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NIH Record

OER's Kinnard Extends Legacy Of Achievement

By Myra Northcutt

When Matthew A. Kinnard's parents were struggling in the 1940's to send him to
classes at Beechville Elementary, a 1-room school in rural Tennessee, little did they realize their son would go on to lead a program at one of the top health agencies in the world. The Kinnards understood the importance of a good education, and even though money was almost nonexistent at times, they managed to send all nine of their children to college.

Tennessee State University President James A. Hefner (l) presents Dr. Matthew Kinnard with a certificate honoring his dedication to higher education. Kinnard and each of his eight siblings earned bachelor's degrees from TSU.

Today, Matthew Kinnard serves as health science administrator and director of the Extramural Associates Program in NIH's Office of Extramural Research. He holds a bachelor's degree with honors in biology and a master's degree with honors in zoology from Tennessee State University in Nashville. He earned his Ph.D. with honors in neurophysiology from Georgetown University.

Because of their dedication to higher education, Kinnard and his siblings were honored recently at Tennessee State University, where all nine earned their bachelor's degrees. As the sons and daughters of a sharecropper and tenant farmer, the Kinnards' achievements have been called nothing short of amazing. For 21 years, from 1948 until 1969, at least one of the Kinnard siblings was attending classes at TSU. Five Kinnards earned master's degrees from TSU and three earned Ph.D.s from other institutions.

"The Kinnard legacy seems to be that education is the key to succeeding," said NIH's Kinnard. "Our parents often told us that if we would get an education, we would be better off than they were. That was the guiding principle we lived by and that's what we've instilled in our children."

His daughter Mary earned her Ph.D. in organizational communication from Howard University and his daughter Lisa is currently pursuing a doctorate in electrical engineering from Howard.

Even though education was of the utmost importance to the Kinnards, getting one often took perseverance and ingenuity. Mr. and Mrs. Arthur H. Kinnard Sr., now deceased, lived most of their lives on a farm in rural Tennessee. When their children were small, the Kinnards lived so far from the local grade school that the children could not walk to and from school in a day's time. Mr. Kinnard would take some of the children to their grandmother's home on Sunday nights and return for them on Fridays. The children would attend school during the week from the grandmother's home.

For 21 years, from 1948 until 1969, at least one of the nine Kinnard brothers and sisters was attending classes at TSU.

Several of the Kinnards were also in the same class. Matthew, who attended class with his older brother, says he remembers his mother saying she pushed some of the younger children to get in classes with their older siblings because the family could not afford to buy two sets of books. During segregation, the parents had to buy most of the elementary school books, he said.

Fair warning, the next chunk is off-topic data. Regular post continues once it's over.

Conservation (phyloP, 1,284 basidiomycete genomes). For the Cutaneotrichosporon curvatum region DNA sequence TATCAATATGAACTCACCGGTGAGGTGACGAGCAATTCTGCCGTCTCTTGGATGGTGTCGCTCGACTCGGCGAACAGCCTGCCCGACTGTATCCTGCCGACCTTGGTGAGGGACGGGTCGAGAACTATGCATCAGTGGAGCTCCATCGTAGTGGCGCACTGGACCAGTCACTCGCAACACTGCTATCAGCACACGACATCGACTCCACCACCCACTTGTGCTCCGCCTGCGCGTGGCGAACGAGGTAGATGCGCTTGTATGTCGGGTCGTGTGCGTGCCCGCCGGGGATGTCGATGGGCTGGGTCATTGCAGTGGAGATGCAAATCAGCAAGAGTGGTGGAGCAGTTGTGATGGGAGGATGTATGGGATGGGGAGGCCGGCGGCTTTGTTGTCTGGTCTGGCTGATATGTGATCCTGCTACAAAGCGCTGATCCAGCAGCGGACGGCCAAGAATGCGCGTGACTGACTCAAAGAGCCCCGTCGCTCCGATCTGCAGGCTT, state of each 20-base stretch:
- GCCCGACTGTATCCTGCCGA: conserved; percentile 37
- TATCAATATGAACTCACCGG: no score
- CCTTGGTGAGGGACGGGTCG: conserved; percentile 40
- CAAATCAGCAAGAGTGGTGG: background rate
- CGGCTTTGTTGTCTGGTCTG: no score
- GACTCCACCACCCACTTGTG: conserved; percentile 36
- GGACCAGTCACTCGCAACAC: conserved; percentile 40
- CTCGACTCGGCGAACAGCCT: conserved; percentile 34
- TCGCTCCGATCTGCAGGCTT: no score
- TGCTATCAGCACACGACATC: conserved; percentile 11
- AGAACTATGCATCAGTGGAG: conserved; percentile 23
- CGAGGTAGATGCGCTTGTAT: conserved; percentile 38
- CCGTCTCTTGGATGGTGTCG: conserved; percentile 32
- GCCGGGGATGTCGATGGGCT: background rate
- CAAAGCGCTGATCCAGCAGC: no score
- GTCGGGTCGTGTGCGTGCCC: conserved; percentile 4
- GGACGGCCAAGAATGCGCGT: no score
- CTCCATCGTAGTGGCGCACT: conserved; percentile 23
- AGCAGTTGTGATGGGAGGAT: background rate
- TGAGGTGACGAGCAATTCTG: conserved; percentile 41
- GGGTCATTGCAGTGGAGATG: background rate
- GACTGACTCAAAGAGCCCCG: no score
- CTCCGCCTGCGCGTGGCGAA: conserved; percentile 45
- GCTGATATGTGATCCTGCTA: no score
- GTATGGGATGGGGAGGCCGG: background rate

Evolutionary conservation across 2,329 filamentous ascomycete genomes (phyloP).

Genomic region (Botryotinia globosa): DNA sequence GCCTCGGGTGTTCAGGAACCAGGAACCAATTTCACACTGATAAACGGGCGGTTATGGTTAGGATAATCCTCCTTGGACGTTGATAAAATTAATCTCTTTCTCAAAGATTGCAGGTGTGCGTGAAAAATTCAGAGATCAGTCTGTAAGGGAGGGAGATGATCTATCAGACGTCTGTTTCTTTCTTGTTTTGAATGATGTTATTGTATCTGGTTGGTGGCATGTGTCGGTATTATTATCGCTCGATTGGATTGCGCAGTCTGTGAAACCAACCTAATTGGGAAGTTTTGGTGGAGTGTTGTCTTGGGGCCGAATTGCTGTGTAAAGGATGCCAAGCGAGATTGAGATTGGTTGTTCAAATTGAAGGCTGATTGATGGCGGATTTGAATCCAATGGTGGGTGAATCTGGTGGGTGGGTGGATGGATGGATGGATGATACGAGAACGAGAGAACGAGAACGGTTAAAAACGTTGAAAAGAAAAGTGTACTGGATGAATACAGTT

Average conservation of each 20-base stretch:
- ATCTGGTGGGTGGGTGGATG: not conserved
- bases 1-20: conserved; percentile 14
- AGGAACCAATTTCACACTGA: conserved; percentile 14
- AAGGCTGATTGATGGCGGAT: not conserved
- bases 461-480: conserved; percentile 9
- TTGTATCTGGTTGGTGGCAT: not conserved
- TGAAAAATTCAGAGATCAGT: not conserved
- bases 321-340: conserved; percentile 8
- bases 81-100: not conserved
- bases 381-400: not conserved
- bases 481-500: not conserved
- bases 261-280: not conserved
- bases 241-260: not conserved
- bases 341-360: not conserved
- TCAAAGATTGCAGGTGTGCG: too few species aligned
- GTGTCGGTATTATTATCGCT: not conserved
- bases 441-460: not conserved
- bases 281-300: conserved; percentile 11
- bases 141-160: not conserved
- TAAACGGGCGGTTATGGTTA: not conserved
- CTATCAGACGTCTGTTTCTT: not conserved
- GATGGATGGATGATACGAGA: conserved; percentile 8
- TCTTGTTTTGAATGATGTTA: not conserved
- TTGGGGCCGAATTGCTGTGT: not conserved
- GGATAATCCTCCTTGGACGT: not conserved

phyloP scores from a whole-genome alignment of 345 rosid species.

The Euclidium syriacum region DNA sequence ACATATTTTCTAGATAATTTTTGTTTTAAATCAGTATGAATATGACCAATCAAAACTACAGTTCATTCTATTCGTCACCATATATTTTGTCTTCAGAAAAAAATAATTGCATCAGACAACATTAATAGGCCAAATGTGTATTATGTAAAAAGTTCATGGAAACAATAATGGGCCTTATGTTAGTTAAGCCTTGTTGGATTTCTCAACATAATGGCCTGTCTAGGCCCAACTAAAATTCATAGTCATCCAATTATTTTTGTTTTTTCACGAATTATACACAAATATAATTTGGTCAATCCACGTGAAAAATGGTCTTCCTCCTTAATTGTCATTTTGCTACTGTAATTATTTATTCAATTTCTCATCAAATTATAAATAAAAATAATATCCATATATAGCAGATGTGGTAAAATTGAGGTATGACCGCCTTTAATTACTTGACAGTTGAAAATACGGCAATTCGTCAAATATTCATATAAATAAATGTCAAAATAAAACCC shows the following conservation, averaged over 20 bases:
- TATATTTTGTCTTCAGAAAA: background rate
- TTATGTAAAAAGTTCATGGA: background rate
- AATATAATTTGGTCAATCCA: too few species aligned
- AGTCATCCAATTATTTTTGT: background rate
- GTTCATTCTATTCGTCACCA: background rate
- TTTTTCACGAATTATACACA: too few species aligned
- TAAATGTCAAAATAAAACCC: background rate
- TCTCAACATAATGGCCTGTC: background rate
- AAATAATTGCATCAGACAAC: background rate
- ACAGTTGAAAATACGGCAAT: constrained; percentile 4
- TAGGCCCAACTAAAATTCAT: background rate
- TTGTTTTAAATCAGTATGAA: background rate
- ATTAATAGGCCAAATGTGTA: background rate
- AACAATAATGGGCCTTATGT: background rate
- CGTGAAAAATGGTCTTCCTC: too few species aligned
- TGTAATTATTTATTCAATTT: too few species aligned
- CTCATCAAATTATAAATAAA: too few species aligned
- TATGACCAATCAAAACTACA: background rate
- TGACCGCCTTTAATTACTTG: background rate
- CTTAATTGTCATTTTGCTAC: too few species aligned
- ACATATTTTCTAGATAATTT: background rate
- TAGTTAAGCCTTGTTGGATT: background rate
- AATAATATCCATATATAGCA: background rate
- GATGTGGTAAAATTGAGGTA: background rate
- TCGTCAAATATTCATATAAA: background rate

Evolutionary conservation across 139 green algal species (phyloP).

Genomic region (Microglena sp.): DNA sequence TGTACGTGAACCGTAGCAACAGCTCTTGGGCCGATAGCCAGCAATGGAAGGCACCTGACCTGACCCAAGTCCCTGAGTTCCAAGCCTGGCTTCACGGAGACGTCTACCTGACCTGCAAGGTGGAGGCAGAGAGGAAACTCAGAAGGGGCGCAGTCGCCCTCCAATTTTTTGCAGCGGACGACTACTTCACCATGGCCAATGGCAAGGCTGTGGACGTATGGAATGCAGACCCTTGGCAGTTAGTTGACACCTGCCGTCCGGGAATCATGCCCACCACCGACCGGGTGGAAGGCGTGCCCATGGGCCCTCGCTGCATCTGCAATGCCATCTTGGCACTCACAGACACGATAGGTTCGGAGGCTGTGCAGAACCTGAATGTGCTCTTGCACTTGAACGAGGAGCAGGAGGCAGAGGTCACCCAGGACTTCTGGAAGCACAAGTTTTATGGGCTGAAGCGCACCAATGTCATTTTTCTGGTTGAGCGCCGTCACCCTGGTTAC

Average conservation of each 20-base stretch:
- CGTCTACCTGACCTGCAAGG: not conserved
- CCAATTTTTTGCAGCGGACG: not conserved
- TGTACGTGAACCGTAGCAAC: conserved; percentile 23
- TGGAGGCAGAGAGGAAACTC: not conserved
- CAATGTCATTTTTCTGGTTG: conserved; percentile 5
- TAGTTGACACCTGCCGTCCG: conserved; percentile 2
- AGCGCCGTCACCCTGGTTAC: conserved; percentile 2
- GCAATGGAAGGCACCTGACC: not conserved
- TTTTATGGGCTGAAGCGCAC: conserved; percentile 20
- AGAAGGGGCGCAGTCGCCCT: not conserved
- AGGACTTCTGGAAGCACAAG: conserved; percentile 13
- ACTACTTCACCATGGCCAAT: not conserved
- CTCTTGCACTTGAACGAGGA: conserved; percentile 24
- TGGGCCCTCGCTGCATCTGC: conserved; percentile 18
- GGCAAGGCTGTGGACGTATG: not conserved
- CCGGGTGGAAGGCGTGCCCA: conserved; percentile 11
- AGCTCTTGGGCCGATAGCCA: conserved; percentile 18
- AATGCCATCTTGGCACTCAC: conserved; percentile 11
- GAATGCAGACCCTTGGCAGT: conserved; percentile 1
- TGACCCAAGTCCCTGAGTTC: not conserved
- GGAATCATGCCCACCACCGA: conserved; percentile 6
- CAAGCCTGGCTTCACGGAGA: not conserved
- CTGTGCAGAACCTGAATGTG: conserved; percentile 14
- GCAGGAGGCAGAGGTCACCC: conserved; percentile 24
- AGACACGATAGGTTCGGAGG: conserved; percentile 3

"We were so poor, but I never really considered life a struggle," he recalls. "I was probably in my thirties before I realized that our accomplishments were considered special. I thought all families were educated similarly."

When Kinnard entered college at TSU, he wanted to study horticulture.
In his sophomore year, a beloved teacher suggested biology, and he decided to give it a try.

"I've loved biology ever since. I guess that's what I was supposed to do. I was supposed to be a scientist," he said.

Since that time, Kinnard has distinguished himself as a research biologist with Walter Reed Army Medical Center; a biologist for the National Institute of Mental Health; assistant professor of biology at the District of Columbia Teachers College; at OER, and more.

Kinnard says he believes he is making his greatest contribution to his profession in his current position with the Extramural Associates Program at NIH. His mission is to train faculty and administrators from racial minority and female institutions to serve as advocates of state-of-the-art biomedical and behavioral research at their institutions by being more aggressive in obtaining grant funding.

"Research is important, not only from the standpoint of the breakthroughs it provides for each of us as citizens, but also because it enriches the teaching and learning experience," Kinnard said. "I believe we need to support research at our colleges and universities."

During his career, Kinnard has made his own strides in research. While at NIMH, he developed a metal microelectrode for recording the neuronal activity of single brain cells. This technique was hailed as a landmark achievement and was published in the Journal of Neurophysiology in 1966.

Kinnard's advice to others who wish to be successful in their careers is to get a good academic foundation and learn to be a good communicator.

"I am truly thankful for the educational and career opportunities I have been able to take advantage of," he said. "I hope that I can continue to open the doors for others in the area of research and to provide new avenues for garnering the funding to support it. As long as I am working and helping others, I will consider myself successful."

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